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The biological basis of anxiety sensitivity

By maggie

Anxiety sensitivity is the fear of arousal-related sensations, arising from beliefs that the sensations will have adverse consequences such as death, insanity, or social rejection. You can think about it as second fear. Whereas first fear is the automatic fight-or-flight reaction that arrives in response to a perceived threat, second fear is the interpretation that the sensations themselves are a threat. Anxiety sensitivity amplifies the automatic anxiety reaction. The tendency to respond to arousal-related sensations with terror is heritable. Sensitivity runs in families and the thinking patterns that perpetuate terror are socialized. Taking responsibility for your anxiety disorder requires that you learn what sensitizes you and make a plan for those situations.The best way to disarm anxiety sensitivity is to get accurate information about your sensations. Pay attention to the sensations that scare you and ask about them in group. Here are some common sensitizing situations and what you can say to yourself when they happen: Hungry – “My mind might be sticky because I’m hungry. I should have a snack before I fuel or act on these thoughts.” Angry – “My mind is building a case, so I probably feel angry. In the presence of anger, rather than fueling my case, I …

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What would you do if you didn’t feel anxious?

By maggie

You will have recovered from your anxiety disorder when you overcome your anxiety sensitivity, or second fear. Anxiety treatment can’t and shouldn’t mean that you’ll never be anxious again. Becoming anxious is a normal, healthy adaptive reaction to doing challenging things with uncertain outcomes. I would never want to take the capacity to become anxious away from you. Instead, I want to teach you to respond to anxiety in a way that helps you rather than hurts you. You overcome fear of fear by inviting in fear when it shows up and choosing to see it as an opportunity, not a threat. This week I also asked several members, to ask themselves, “If I didn’t feel anxious, what would I do?” and “If I am feeling more than just anxiety, what else do I feel?” These two questions seem simple, but they target two very important concepts: “If I didn’t feel anxious, what would I do?” targets values driven behavior. We’re trying to wade through the anxiety to the values underneath it and act according to that value, rather than according to what our anxiety urgently tells us we must do. “If I felt more than just anxiety, what else do I feel?” increases …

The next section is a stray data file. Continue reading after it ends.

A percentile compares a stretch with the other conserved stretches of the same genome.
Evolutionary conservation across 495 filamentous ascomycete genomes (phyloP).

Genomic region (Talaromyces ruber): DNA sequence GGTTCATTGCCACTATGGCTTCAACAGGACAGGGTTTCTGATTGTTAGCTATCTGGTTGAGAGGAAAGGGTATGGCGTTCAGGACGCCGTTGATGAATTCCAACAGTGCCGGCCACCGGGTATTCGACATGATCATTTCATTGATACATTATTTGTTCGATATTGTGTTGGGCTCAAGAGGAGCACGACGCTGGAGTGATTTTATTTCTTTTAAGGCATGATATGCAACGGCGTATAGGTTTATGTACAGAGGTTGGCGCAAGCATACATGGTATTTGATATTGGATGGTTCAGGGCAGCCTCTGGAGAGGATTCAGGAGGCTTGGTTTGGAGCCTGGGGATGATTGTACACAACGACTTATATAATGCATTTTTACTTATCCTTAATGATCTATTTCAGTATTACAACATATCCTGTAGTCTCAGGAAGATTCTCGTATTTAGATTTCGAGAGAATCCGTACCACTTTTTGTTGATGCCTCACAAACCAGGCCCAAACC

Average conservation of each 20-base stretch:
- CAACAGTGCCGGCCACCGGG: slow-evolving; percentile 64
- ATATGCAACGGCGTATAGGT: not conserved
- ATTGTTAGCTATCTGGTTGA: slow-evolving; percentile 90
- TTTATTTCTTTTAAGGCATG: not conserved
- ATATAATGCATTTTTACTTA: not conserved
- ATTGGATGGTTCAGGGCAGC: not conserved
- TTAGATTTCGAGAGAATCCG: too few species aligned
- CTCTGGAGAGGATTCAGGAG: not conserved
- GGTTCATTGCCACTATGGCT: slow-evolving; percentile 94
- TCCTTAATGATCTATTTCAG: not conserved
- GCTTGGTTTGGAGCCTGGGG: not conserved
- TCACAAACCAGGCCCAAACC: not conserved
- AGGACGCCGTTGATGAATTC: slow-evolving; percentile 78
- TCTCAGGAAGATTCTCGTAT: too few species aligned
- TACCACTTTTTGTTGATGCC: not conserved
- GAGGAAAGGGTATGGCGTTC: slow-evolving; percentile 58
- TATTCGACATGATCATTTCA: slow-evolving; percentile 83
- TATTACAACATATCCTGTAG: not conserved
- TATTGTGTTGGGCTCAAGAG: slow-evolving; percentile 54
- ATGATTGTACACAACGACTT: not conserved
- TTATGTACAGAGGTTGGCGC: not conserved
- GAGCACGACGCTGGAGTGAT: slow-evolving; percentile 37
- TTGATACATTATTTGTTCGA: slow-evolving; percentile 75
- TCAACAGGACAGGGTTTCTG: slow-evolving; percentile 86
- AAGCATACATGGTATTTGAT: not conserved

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What is Acceptance and Commitment Therapy?

By maggie